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Published on 13 October 2009

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Urate-Parkinson’s link studied

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Research has found that higher levels of an antioxidant linked with gout slows the spread of Parkinson’s disease.

A clinical trial has been launched to examine whether urate levels in blood and cerebrospinal fluid pose any potential advantages for patients.

The new research is the first to analyse associations between urate in cerebrospinal fluid, found in the brain and spinal cord, and the course of the illness.

Says Margaret Sutherland, of the US government’s National Institute of Neurological Disorders: “This study has identified urate as a bio-marker for the progression of the disease and suggests a potential new pathway for targeted therapy development.”

Earlier studies did not reveal any immediate proof that increasing the amount of urate in blood and cerebrospinal fluid could fight the degenerative disease, but supported theories that the progress of Parkinson’s could be better predicted.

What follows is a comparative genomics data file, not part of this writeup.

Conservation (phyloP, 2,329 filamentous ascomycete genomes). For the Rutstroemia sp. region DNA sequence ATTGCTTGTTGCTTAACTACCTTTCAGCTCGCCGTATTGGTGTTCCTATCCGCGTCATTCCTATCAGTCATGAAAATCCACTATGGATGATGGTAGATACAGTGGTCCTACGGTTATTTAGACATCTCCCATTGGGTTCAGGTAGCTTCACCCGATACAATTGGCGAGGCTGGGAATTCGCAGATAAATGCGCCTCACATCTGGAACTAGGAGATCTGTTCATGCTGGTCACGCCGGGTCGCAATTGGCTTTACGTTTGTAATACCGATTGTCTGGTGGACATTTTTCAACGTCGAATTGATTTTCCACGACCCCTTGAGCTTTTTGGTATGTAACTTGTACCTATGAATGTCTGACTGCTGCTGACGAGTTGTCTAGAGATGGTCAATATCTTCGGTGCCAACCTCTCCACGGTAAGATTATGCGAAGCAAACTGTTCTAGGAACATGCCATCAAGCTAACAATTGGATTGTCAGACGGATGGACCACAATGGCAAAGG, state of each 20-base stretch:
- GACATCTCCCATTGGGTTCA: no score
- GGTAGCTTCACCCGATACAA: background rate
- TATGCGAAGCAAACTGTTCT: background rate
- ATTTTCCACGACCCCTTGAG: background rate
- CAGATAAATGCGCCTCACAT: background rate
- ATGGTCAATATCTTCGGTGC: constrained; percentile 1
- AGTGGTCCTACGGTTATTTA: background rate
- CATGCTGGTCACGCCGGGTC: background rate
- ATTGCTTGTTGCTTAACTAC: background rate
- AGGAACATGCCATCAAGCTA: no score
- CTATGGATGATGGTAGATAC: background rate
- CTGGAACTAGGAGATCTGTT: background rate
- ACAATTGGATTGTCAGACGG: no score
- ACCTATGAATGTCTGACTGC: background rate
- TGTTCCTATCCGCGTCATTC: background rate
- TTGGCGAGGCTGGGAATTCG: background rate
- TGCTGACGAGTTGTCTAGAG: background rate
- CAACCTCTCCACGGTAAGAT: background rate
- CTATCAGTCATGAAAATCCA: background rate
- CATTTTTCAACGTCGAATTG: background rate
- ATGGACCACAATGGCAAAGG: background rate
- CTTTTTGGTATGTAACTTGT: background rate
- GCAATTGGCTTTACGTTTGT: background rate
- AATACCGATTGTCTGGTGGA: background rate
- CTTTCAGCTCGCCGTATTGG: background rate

Aided by the US government and private organisations, scientists studied data and tissue samples from 800 patients with Parkinson’s collected in the 1980s, and published it in the Archives of Neurology journal.

Brain cells controlling movement are affected by the illness, which progressively disables patients.

Consuming foods like liver, seafood, dried beans and peas raise urate levels, also linked with gout – a condition causing pain, inflammation and swelling in joints, researchers said.

Copyright Press Association 2009

Archives of Neurology



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